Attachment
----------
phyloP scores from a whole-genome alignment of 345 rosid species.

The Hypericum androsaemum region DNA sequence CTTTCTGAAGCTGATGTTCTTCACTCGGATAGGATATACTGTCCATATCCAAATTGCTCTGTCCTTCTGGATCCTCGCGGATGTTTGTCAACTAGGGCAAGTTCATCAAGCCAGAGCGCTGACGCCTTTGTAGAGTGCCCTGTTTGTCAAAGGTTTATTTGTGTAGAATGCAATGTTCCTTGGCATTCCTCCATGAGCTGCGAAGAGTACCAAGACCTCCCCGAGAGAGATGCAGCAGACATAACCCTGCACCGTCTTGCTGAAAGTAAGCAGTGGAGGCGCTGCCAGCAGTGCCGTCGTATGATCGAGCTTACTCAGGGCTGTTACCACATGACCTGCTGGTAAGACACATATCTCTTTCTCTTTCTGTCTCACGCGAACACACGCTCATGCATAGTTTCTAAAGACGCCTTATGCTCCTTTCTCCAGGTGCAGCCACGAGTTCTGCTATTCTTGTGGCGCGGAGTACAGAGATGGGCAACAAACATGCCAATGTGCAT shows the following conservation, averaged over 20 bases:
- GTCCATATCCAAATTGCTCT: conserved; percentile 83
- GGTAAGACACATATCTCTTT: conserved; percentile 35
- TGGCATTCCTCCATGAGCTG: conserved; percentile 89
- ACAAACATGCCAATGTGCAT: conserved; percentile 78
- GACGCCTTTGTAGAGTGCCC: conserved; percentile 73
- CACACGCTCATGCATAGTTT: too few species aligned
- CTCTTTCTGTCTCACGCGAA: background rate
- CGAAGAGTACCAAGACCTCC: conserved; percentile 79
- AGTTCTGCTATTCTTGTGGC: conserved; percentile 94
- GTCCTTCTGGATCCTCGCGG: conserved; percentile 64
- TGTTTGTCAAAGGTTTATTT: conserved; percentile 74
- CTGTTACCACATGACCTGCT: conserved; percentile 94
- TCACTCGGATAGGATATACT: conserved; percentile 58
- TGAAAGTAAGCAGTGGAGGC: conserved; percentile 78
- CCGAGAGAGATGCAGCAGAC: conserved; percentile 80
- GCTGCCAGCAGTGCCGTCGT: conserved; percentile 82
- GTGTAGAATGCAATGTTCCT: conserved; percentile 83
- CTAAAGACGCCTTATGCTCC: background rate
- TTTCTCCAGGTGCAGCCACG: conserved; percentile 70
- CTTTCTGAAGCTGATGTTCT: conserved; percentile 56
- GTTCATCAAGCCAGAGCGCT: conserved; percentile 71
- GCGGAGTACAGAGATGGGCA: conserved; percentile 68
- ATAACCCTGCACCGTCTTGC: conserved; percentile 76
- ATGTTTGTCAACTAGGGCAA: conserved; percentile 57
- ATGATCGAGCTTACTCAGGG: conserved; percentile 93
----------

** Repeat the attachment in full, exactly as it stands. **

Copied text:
phyloP scores from a whole-genome alignment of 345 rosid species.

The Hypericum androsaemum region DNA sequence CTTTCTGAAGCTGATGTTCTTCACTCGGATAGGATATACTGTCCATATCCAAATTGCTCTGTCCTTCTGGATCCTCGCGGATGTTTGTCAACTAGGGCAAGTTCATCAAGCCAGAGCGCTGACGCCTTTGTAGAGTGCCCTGTTTGTCAAAGGTTTATTTGTGTAGAATGCAATGTTCCTTGGCATTCCTCCATGAGCTGCGAAGAGTACCAAGACCTCCCCGAGAGAGATGCAGCAGACATAACCCTGCACCGTCTTGCTGAAAGTAAGCAGTGGAGGCGCTGCCAGCAGTGCCGTCGTATGATCGAGCTTACTCAGGGCTGTTACCACATGACCTGCTGGTAAGACACATATCTCTTTCTCTTTCTGTCTCACGCGAACACACGCTCATGCATAGTTTCTAAAGACGCCTTATGCTCCTTTCTCCAGGTGCAGCCACGAGTTCTGCTATTCTTGTGGCGCGGAGTACAGAGATGGGCAACAAACATGCCAATGTGCAT shows the following conservation, averaged over 20 bases:
- GTCCATATCCAAATTGCTCT: conserved; percentile 83
- GGTAAGACACATATCTCTTT: conserved; percentile 35
- TGGCATTCCTCCATGAGCTG: conserved; percentile 89
- ACAAACATGCCAATGTGCAT: conserved; percentile 78
- GACGCCTTTGTAGAGTGCCC: conserved; percentile 73
- CACACGCTCATGCATAGTTT: too few species aligned
- CTCTTTCTGTCTCACGCGAA: background rate
- CGAAGAGTACCAAGACCTCC: conserved; percentile 79
- AGTTCTGCTATTCTTGTGGC: conserved; percentile 94
- GTCCTTCTGGATCCTCGCGG: conserved; percentile 64
- TGTTTGTCAAAGGTTTATTT: conserved; percentile 74
- CTGTTACCACATGACCTGCT: conserved; percentile 94
- TCACTCGGATAGGATATACT: conserved; percentile 58
- TGAAAGTAAGCAGTGGAGGC: conserved; percentile 78
- CCGAGAGAGATGCAGCAGAC: conserved; percentile 80
- GCTGCCAGCAGTGCCGTCGT: conserved; percentile 82
- GTGTAGAATGCAATGTTCCT: conserved; percentile 83
- CTAAAGACGCCTTATGCTCC: background rate
- TTTCTCCAGGTGCAGCCACG: conserved; percentile 70
- CTTTCTGAAGCTGATGTTCT: conserved; percentile 56
- GTTCATCAAGCCAGAGCGCT: conserved; percentile 71
- GCGGAGTACAGAGATGGGCA: conserved; percentile 68
- ATAACCCTGCACCGTCTTGC: conserved; percentile 76
- ATGTTTGTCAACTAGGGCAA: conserved; percentile 57
- ATGATCGAGCTTACTCAGGG: conserved; percentile 93